In a Yale Daily News op-ed titled "Stemming the Tide of Ebola", the author makes statements that are misleading when commenting on travel bans against West Africans. Thanks to the information sessions at Yale, I knew as I read the article that even if the high profile Yale student with Ebola-like symptoms had tested positive for Ebola (he didn't), the author could not have been infected by an asymptomatic friend who had escorted another asymptomatic friend from the ER of that hospital. Moreover, travel bans can be discussed without alienating, and dehumanizing members of our community. But instead the author, while applauding the stigmatization of people living with HIV/AIDS in the past, says this about Ebola: "It's rampant in the population, and much of the spread comes from West Africans' skepticism about governments and health care." As some of my West African friends read this article, they were not only shocked by how much the author was misleading her audience, but also that it was not obvious to her that the West African members of the Yale community would find her article heartbreaking.
A Zimbabwean friend commented that it was a shame that the colonial language used in these discussions of Ebola still existed. She was right. In my history classes I learnt that to justify colonization, stories about Africans excluded experiences that showed their emotions and the reasons they did things a certain way, and tried to portray them as ignorant. It is unfair, for instance, to discuss skepticism about going to hospital without considering the emotions of letting your family members go away to these medical facilities with no assurance that they will come back, or while excluding the politics of Western medicine trials in low-income countries. Looking through a colonial lens made me understand why a professor would single me out in a room when speaking about Ebola, because I am from Kenya, nearly as far away from the countries affected in this outbreak as certain states in the U.S. are (although even if I was from Liberia, for example, I should not be stigmatized). "Maybe because Africa is this piece of land on which colonialists drew borders, it is impossible for many people to imagine that two Africans' experiences are so different," a friend said.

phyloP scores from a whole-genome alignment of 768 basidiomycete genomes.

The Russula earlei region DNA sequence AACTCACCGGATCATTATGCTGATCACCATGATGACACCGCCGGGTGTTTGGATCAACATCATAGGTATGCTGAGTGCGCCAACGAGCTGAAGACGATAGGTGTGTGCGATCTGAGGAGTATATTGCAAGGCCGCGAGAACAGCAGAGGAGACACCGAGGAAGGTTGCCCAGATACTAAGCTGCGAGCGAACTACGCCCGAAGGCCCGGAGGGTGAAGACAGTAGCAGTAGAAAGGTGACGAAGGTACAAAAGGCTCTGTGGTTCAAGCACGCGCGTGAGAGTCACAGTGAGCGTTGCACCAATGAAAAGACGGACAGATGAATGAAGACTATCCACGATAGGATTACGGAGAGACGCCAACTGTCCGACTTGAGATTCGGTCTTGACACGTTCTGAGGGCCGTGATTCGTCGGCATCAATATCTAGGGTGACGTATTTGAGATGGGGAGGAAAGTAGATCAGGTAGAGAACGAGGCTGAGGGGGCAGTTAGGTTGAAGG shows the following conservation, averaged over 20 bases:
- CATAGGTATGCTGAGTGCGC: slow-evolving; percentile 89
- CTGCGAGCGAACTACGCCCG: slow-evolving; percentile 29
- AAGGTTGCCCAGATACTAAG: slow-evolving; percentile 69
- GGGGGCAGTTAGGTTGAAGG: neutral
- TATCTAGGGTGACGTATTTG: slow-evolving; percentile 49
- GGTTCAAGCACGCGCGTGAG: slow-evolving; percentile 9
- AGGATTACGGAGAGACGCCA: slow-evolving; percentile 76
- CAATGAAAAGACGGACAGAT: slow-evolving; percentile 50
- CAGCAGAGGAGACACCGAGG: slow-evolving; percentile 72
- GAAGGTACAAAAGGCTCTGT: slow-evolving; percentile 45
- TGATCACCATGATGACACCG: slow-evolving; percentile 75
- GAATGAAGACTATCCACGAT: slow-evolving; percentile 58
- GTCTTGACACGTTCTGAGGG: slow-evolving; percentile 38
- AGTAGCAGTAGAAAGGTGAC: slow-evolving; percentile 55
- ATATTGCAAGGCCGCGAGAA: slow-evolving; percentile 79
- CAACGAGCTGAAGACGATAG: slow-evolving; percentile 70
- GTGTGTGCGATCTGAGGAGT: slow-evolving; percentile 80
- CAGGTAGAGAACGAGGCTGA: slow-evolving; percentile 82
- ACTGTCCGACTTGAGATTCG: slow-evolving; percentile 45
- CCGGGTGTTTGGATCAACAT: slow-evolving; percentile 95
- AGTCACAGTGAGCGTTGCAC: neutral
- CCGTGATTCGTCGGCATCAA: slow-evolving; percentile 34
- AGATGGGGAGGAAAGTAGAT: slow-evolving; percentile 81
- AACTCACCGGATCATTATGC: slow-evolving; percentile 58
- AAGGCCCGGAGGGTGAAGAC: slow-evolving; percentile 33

As I listened to stories about the stigmatization fellow African students were facing in various U.S. schools, I understood why I was reluctant every time someone tried to reach me to "give my comment on Ebola." Like the people who are choosing to stigmatize a community because of an uneducated fear, I would be promoting ignorance by bullshitting interviews where my only "qualification" to comment on Ebola was that I am from Kenya, a country that does not yet have any Ebola cases.
The reason this debate on bullshitting matters is that we students are likely to have authority in the media, in public health fields, and in foreign policy in our future careers. If we keep bullshitting, and ignoring scientific facts, and telling only half of the story, and believing stories that portray Africans as less human, then we are contributing to an unjust world. An email from Master Bradley, the master of my residential college, who has been at the forefront on educating the Yale community on Ebola, reads, "Many of the top people in DC on this issue -- the head of the CDC, the head of the FDA, and the special assistant to the Secretary of Health and Human Services are Yale graduates." It goes on to say, "Imagine -- many of you will be in professional roles with national and international responsibilities of sizable impact."